Dr. Rob DeSalle ©AMNH
Dr. Rob DeSalle, curator in the Museum's Division of Invertebrate Zoology and co-director of its molecular laboratories, has a definite knack for collaboration. Something about him seems to make brilliant people want to work with him. Perhaps it is his casual, open manner; or his boundless curiosity; or his evident enthusiasm and respect for the ideas of others. Perhaps it is his willingness to offer the use of his lab, which contains tremendously expensive machinery that can sequence the DNA of hundreds of organisms in a single day. Or perhaps it is simply the quality of his own research that invites collaboration. At any rate, if you've got an exciting hypothesis about biodiversity and need some DNA sequenced to test it, Rob is your man.
As an undergraduate at the University of Chicago in the 1970s, Rob had vague plans of becoming a social worker. But frequent visits to the Field Museum of Natural History in Chicago eventually inspired him to appear in his advisor's office where he announced that he wanted to study whales. His advisor, a molecular geneticist named James Shapiro, suggested that if Rob really wanted to study whales, he should learn about genetics. Rob took his advice. "My academic career up to then had been very chaotic," Rob says, but he found that the logic and order of genetics provided a structure for his wide-ranging interests. An undergraduate research project at the Field Museum on the genetics of leaf-eared mice left him completely hooked. After earning his B.A., he enrolled in a graduate program at Washington University in St. Louis, and received his Ph.D. in 1984.
One of the first papers Rob read as a graduate student described the sequencing of the first complete genome. Although the genome was that of a virus and not an animal, Rob, like many others, immediately saw the potential of DNA sequencing for studying molecular evolution, which then became his focus. Like many people interested in evolution, Rob studied the Drosophila fruit fly, because it can breed an entire new adult generation every two weeks and its DNA is relatively simple to decode. Rob says the best piece of advice (and the only one he claims to have followed) from his thesis advisor, Alan Templeton, was to choose a research subject that lives in a nice place, "because then you get to go there and collect them." Fortunately for Rob, some of the most fascinating and diverse Drosophila , in terms of color, form, and behavior, live in Hawaii.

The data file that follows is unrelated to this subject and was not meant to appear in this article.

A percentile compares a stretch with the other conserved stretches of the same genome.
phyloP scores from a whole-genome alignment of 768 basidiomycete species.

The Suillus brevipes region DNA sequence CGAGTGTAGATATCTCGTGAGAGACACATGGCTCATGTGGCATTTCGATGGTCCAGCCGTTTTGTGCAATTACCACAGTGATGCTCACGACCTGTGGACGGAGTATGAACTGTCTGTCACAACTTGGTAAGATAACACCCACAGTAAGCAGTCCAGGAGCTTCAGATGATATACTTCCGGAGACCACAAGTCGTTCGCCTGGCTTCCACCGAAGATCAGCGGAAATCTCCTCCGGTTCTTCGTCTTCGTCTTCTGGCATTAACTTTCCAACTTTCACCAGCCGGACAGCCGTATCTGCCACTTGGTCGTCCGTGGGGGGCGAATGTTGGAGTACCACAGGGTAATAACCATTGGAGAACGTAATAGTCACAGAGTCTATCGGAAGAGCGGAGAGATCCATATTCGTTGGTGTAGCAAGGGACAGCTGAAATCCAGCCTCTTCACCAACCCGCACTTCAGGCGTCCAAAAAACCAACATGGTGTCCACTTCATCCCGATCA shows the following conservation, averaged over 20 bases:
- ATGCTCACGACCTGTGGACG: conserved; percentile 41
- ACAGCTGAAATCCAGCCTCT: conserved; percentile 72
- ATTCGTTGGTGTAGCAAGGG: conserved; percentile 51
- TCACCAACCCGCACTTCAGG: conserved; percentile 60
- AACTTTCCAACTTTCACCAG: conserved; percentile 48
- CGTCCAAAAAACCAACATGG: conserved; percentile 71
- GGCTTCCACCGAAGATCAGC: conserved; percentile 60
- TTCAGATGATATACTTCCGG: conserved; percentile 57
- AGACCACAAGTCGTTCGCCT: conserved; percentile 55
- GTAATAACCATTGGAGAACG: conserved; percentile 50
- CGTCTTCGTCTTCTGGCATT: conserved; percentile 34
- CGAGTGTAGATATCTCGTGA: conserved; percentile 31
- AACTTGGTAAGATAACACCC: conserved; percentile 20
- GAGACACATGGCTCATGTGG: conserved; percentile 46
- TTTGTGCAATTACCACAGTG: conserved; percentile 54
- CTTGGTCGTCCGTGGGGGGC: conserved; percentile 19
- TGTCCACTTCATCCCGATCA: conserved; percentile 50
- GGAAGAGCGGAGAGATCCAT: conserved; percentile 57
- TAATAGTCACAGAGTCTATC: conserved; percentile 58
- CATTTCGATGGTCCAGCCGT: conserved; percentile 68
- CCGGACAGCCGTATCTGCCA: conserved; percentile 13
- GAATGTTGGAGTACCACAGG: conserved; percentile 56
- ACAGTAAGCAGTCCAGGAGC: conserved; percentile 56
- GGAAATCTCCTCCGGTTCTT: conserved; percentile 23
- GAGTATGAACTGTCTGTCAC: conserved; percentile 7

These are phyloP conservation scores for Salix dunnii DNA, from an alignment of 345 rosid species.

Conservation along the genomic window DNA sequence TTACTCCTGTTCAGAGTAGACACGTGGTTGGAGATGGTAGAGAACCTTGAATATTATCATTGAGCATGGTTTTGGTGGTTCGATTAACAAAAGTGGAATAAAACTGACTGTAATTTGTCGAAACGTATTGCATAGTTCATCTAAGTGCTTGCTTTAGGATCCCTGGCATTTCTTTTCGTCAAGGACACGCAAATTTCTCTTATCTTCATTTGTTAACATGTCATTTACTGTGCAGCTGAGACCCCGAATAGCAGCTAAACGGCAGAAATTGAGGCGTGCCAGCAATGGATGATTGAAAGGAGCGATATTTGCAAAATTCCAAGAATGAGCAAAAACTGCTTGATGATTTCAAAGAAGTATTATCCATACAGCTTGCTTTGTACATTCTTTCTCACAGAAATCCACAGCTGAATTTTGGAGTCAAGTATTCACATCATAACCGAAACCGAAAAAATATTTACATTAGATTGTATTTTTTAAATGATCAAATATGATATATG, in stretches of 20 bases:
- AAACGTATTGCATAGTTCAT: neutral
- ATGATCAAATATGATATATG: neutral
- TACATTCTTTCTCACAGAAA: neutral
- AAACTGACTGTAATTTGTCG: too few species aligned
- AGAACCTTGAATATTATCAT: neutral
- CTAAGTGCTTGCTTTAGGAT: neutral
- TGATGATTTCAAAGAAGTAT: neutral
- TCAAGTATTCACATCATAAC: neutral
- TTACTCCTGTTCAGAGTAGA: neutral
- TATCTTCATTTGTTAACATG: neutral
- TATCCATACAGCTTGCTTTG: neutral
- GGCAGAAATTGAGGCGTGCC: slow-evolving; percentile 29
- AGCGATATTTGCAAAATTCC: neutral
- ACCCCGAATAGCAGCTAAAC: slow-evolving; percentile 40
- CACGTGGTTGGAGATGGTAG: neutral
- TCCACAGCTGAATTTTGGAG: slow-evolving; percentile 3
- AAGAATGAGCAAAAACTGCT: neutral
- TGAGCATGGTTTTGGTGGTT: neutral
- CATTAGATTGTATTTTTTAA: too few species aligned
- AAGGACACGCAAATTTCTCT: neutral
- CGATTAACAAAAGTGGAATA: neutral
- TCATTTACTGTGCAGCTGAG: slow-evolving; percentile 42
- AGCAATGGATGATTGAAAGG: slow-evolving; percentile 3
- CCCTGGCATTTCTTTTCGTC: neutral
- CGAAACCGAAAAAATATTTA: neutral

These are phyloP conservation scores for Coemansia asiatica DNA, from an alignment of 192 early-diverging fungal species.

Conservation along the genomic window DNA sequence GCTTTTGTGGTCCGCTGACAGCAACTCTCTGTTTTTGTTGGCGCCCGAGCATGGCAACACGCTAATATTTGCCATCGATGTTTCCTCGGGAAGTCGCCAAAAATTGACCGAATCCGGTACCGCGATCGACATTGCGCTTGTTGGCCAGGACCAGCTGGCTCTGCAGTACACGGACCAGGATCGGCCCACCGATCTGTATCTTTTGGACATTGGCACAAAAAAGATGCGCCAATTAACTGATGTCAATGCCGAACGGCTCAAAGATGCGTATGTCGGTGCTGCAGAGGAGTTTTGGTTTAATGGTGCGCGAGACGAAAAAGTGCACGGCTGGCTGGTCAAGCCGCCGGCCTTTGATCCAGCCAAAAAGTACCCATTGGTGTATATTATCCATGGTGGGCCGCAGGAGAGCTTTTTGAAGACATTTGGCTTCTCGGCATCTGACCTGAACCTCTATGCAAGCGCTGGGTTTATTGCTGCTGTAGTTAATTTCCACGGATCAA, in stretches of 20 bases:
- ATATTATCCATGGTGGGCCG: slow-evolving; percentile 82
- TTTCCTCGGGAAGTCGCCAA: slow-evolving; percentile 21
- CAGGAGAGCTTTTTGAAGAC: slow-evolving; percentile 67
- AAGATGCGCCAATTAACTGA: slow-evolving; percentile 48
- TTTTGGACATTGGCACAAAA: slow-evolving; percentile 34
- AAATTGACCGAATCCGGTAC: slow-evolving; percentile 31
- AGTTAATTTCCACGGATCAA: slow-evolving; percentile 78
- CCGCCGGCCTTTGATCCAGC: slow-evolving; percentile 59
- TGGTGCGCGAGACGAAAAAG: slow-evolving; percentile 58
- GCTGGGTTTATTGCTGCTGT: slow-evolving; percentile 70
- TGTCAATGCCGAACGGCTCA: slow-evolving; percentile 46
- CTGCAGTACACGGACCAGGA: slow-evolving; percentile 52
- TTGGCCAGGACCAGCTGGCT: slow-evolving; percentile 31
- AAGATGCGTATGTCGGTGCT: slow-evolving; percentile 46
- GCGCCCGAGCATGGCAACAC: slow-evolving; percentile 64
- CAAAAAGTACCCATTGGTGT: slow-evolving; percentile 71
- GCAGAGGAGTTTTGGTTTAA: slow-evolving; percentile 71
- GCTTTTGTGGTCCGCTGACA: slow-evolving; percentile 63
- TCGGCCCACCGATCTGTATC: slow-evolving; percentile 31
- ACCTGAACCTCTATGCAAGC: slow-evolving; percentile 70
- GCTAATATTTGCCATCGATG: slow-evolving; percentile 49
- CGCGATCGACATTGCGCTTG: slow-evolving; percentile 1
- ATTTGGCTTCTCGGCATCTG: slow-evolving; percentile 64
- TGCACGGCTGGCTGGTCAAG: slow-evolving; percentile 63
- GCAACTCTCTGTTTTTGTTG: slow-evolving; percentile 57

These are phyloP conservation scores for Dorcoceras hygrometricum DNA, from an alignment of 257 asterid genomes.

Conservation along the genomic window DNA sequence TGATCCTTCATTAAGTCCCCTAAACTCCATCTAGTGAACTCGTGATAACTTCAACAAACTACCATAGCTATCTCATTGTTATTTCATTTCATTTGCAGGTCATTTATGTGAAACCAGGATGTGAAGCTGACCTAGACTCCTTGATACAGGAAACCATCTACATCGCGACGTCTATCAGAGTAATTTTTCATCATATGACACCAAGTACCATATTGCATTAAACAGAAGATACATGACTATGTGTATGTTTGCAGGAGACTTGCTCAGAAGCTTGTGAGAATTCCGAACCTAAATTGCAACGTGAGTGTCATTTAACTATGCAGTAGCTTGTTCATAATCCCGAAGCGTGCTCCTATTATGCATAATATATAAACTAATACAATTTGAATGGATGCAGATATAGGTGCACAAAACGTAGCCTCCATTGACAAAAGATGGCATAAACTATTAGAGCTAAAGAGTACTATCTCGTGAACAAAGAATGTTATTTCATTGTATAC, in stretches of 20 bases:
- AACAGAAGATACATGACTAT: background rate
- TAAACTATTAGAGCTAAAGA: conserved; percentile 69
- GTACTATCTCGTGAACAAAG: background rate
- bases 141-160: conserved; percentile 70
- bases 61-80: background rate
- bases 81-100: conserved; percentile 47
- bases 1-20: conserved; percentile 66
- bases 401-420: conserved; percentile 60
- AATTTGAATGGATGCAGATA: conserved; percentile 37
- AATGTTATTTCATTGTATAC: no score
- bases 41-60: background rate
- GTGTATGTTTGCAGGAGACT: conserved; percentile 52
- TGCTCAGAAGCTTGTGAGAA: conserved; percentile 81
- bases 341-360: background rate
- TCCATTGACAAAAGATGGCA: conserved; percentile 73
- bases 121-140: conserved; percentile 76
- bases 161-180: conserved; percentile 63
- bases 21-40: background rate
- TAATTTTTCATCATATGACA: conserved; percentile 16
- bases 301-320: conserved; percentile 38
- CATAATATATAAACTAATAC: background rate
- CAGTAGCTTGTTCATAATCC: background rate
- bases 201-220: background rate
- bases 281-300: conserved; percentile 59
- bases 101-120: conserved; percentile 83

The Hawaiian Islands are an especially interesting place to study evolutionary biology because of their unique geological history. As the Pacific continental plate drifts toward Japan, volcanoes periodically erupt at a "hot spot," leaving behind a chain of islands, with the oldest on one end and the newest on the other. What does this mean for biologists? Rob explains: "The age of each species of flies on the islands is different. And they're differentiated in a really nice chronological order."
Though other researchers had studied the effects of the Hawaiian Islands' geological history on the evolution of Drosophila , Rob was among the first to do so using molecular genetics. His research caught the attention of Allan Wilson of the University of California, Berkeley, who is considered by many to be the father of modern molecular evolution. Wilson invited Rob to do a postdoctoral fellowship under him at Berkeley. "Allan wanted to be able to work on these flies with me, because I had a really neat system," Rob says, "and I wanted to go to his lab because he had some great technology. He was on the cutting edge. If I wanted to do something with molecular genetics in his lab, I just had to tell him, and he would set it up for me. It was really great."
Wilson worked closely with Kary Mullis, the inventor of the polymerase chain reaction (PCR) method of sequencing DNA, for which Mullis later won a Nobel Prize. "I actually witnessed PCR being born," Rob recalls. Wilson's students were among the first to use the technique, and Rob remembers seeing people moving tubes from one water bath to the next, by hand, because the process was not yet automated. "It was really kind of funny to watch them," he recalls. "I didn't know what they were doing. But it turns out it was the technique that has revolutionized all of molecular biology."
Rob, with his two daughters. ©R. DeSalle
Rob continued his research on Drosophila and taught at Yale University from 1986 to 1991, when he accepted a position as assistant curator at the American Museum of Natural History. By joining the Museum staff, Rob had come full circle, because museums had kindled his original interest in genetics.
At the Museum, he continues to study flies, but also uses his expertise in molecular genetics to explore a much wider range of creatures. "Coming to the Museum was a really important move for me," he says. "Here, there were beetles, there were lemurs, there were crustaceans, just all kinds of interesting stuff." With his own team of graduate students and postdocs, he could explore several different questions at once. "It allowed me to say to a student, 'If you need antelope tissue, I know where to get it'"—usually just by walking down the hall and talking to a colleague.
In a university setting, the work of individual researchers often has little in common, and the people just down the hall from Rob might be doing work so unrelated to his that they would have little to talk about. But at the Museum, all the biologists were committed to studying biodiversity, and while one might specialize in spiders and another in leeches, Rob found he had something to talk about with all of them. Best of all, he discovered his new colleagues were very willing to collaborate.